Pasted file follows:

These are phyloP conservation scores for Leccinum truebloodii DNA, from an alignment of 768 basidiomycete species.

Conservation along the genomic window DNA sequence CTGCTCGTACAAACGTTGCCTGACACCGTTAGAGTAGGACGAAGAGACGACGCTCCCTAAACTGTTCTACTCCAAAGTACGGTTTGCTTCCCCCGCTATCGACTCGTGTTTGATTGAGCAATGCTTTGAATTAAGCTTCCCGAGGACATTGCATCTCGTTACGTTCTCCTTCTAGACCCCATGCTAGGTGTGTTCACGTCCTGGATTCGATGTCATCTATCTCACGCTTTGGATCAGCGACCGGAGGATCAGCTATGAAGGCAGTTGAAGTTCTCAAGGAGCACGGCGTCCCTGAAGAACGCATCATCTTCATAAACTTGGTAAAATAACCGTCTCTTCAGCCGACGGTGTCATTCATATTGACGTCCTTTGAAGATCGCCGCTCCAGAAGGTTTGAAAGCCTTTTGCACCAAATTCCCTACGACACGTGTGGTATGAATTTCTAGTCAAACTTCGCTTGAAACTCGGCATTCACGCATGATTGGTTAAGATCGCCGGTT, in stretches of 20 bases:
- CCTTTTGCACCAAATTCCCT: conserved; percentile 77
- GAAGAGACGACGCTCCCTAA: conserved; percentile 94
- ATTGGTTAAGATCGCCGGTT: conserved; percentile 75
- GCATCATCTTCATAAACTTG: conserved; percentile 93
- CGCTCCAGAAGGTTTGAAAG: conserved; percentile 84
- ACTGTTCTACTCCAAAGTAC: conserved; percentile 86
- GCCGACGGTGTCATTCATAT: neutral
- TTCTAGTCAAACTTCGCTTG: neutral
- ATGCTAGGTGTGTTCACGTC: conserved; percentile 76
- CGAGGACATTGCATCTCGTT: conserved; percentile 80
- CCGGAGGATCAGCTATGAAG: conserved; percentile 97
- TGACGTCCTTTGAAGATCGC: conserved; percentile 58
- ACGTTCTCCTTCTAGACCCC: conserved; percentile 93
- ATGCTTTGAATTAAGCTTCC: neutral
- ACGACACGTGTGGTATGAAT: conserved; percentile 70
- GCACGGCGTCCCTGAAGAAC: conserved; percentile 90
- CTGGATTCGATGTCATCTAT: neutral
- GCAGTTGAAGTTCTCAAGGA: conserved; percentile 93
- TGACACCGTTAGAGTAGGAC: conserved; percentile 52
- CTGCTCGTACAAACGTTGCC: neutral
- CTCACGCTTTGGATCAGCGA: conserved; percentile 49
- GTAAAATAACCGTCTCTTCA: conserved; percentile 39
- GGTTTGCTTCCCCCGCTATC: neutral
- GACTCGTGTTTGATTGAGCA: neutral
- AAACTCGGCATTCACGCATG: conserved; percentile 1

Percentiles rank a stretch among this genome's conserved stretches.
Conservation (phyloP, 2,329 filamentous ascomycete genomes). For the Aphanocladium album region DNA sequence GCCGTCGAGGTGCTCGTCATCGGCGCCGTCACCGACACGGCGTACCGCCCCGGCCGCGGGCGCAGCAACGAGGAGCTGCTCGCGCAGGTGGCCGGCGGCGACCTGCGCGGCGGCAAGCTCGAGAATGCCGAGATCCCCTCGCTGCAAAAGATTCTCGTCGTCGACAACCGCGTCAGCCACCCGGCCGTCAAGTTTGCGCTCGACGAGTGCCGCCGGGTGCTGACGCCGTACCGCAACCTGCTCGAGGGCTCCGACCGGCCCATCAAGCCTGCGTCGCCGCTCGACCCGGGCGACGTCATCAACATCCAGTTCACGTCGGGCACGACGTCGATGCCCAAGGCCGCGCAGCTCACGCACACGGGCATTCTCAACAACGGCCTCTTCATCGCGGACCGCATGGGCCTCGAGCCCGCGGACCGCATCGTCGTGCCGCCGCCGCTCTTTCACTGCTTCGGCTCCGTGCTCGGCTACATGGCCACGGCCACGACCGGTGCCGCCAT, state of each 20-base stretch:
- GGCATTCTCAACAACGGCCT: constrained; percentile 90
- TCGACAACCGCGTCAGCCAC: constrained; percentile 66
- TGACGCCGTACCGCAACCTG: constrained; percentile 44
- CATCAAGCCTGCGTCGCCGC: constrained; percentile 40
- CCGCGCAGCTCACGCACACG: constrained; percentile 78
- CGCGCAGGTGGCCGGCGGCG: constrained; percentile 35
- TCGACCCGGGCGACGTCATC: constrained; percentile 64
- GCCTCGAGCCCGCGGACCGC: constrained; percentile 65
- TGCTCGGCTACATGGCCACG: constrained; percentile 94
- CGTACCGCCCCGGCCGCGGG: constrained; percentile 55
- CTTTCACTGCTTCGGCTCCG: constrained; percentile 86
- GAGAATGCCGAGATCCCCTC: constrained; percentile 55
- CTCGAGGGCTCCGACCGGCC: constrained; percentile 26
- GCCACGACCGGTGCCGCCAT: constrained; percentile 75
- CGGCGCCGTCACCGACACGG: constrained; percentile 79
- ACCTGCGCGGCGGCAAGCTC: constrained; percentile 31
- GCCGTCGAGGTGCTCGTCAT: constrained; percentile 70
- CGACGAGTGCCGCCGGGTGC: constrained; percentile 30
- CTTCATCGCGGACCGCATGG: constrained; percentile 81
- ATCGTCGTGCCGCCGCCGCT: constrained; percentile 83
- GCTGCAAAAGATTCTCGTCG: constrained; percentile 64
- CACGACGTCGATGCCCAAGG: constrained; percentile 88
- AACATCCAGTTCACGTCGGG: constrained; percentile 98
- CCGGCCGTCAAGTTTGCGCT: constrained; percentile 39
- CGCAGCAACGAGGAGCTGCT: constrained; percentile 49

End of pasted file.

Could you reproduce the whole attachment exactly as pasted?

These are phyloP conservation scores for Leccinum truebloodii DNA, from an alignment of 768 basidiomycete species.

Conservation along the genomic window DNA sequence CTGCTCGTACAAACGTTGCCTGACACCGTTAGAGTAGGACGAAGAGACGACGCTCCCTAAACTGTTCTACTCCAAAGTACGGTTTGCTTCCCCCGCTATCGACTCGTGTTTGATTGAGCAATGCTTTGAATTAAGCTTCCCGAGGACATTGCATCTCGTTACGTTCTCCTTCTAGACCCCATGCTAGGTGTGTTCACGTCCTGGATTCGATGTCATCTATCTCACGCTTTGGATCAGCGACCGGAGGATCAGCTATGAAGGCAGTTGAAGTTCTCAAGGAGCACGGCGTCCCTGAAGAACGCATCATCTTCATAAACTTGGTAAAATAACCGTCTCTTCAGCCGACGGTGTCATTCATATTGACGTCCTTTGAAGATCGCCGCTCCAGAAGGTTTGAAAGCCTTTTGCACCAAATTCCCTACGACACGTGTGGTATGAATTTCTAGTCAAACTTCGCTTGAAACTCGGCATTCACGCATGATTGGTTAAGATCGCCGGTT, in stretches of 20 bases:
- CCTTTTGCACCAAATTCCCT: conserved; percentile 77
- GAAGAGACGACGCTCCCTAA: conserved; percentile 94
- ATTGGTTAAGATCGCCGGTT: conserved; percentile 75
- GCATCATCTTCATAAACTTG: conserved; percentile 93
- CGCTCCAGAAGGTTTGAAAG: conserved; percentile 84
- ACTGTTCTACTCCAAAGTAC: conserved; percentile 86
- GCCGACGGTGTCATTCATAT: neutral
- TTCTAGTCAAACTTCGCTTG: neutral
- ATGCTAGGTGTGTTCACGTC: conserved; percentile 76
- CGAGGACATTGCATCTCGTT: conserved; percentile 80
- CCGGAGGATCAGCTATGAAG: conserved; percentile 97
- TGACGTCCTTTGAAGATCGC: conserved; percentile 58
- ACGTTCTCCTTCTAGACCCC: conserved; percentile 93
- ATGCTTTGAATTAAGCTTCC: neutral
- ACGACACGTGTGGTATGAAT: conserved; percentile 70
- GCACGGCGTCCCTGAAGAAC: conserved; percentile 90
- CTGGATTCGATGTCATCTAT: neutral
- GCAGTTGAAGTTCTCAAGGA: conserved; percentile 93
- TGACACCGTTAGAGTAGGAC: conserved; percentile 52
- CTGCTCGTACAAACGTTGCC: neutral
- CTCACGCTTTGGATCAGCGA: conserved; percentile 49
- GTAAAATAACCGTCTCTTCA: conserved; percentile 39
- GGTTTGCTTCCCCCGCTATC: neutral
- GACTCGTGTTTGATTGAGCA: neutral
- AAACTCGGCATTCACGCATG: conserved; percentile 1

Percentiles rank a stretch among this genome's conserved stretches.
Conservation (phyloP, 2,329 filamentous ascomycete genomes). For the Aphanocladium album region DNA sequence GCCGTCGAGGTGCTCGTCATCGGCGCCGTCACCGACACGGCGTACCGCCCCGGCCGCGGGCGCAGCAACGAGGAGCTGCTCGCGCAGGTGGCCGGCGGCGACCTGCGCGGCGGCAAGCTCGAGAATGCCGAGATCCCCTCGCTGCAAAAGATTCTCGTCGTCGACAACCGCGTCAGCCACCCGGCCGTCAAGTTTGCGCTCGACGAGTGCCGCCGGGTGCTGACGCCGTACCGCAACCTGCTCGAGGGCTCCGACCGGCCCATCAAGCCTGCGTCGCCGCTCGACCCGGGCGACGTCATCAACATCCAGTTCACGTCGGGCACGACGTCGATGCCCAAGGCCGCGCAGCTCACGCACACGGGCATTCTCAACAACGGCCTCTTCATCGCGGACCGCATGGGCCTCGAGCCCGCGGACCGCATCGTCGTGCCGCCGCCGCTCTTTCACTGCTTCGGCTCCGTGCTCGGCTACATGGCCACGGCCACGACCGGTGCCGCCAT, state of each 20-base stretch:
- GGCATTCTCAACAACGGCCT: constrained; percentile 90
- TCGACAACCGCGTCAGCCAC: constrained; percentile 66
- TGACGCCGTACCGCAACCTG: constrained; percentile 44
- CATCAAGCCTGCGTCGCCGC: constrained; percentile 40
- CCGCGCAGCTCACGCACACG: constrained; percentile 78
- CGCGCAGGTGGCCGGCGGCG: constrained; percentile 35
- TCGACCCGGGCGACGTCATC: constrained; percentile 64
- GCCTCGAGCCCGCGGACCGC: constrained; percentile 65
- TGCTCGGCTACATGGCCACG: constrained; percentile 94
- CGTACCGCCCCGGCCGCGGG: constrained; percentile 55
- CTTTCACTGCTTCGGCTCCG: constrained; percentile 86
- GAGAATGCCGAGATCCCCTC: constrained; percentile 55
- CTCGAGGGCTCCGACCGGCC: constrained; percentile 26
- GCCACGACCGGTGCCGCCAT: constrained; percentile 75
- CGGCGCCGTCACCGACACGG: constrained; percentile 79
- ACCTGCGCGGCGGCAAGCTC: constrained; percentile 31
- GCCGTCGAGGTGCTCGTCAT: constrained; percentile 70
- CGACGAGTGCCGCCGGGTGC: constrained; percentile 30
- CTTCATCGCGGACCGCATGG: constrained; percentile 81
- ATCGTCGTGCCGCCGCCGCT: constrained; percentile 83
- GCTGCAAAAGATTCTCGTCG: constrained; percentile 64
- CACGACGTCGATGCCCAAGG: constrained; percentile 88
- AACATCCAGTTCACGTCGGG: constrained; percentile 98
- CCGGCCGTCAAGTTTGCGCT: constrained; percentile 39
- CGCAGCAACGAGGAGCTGCT: constrained; percentile 49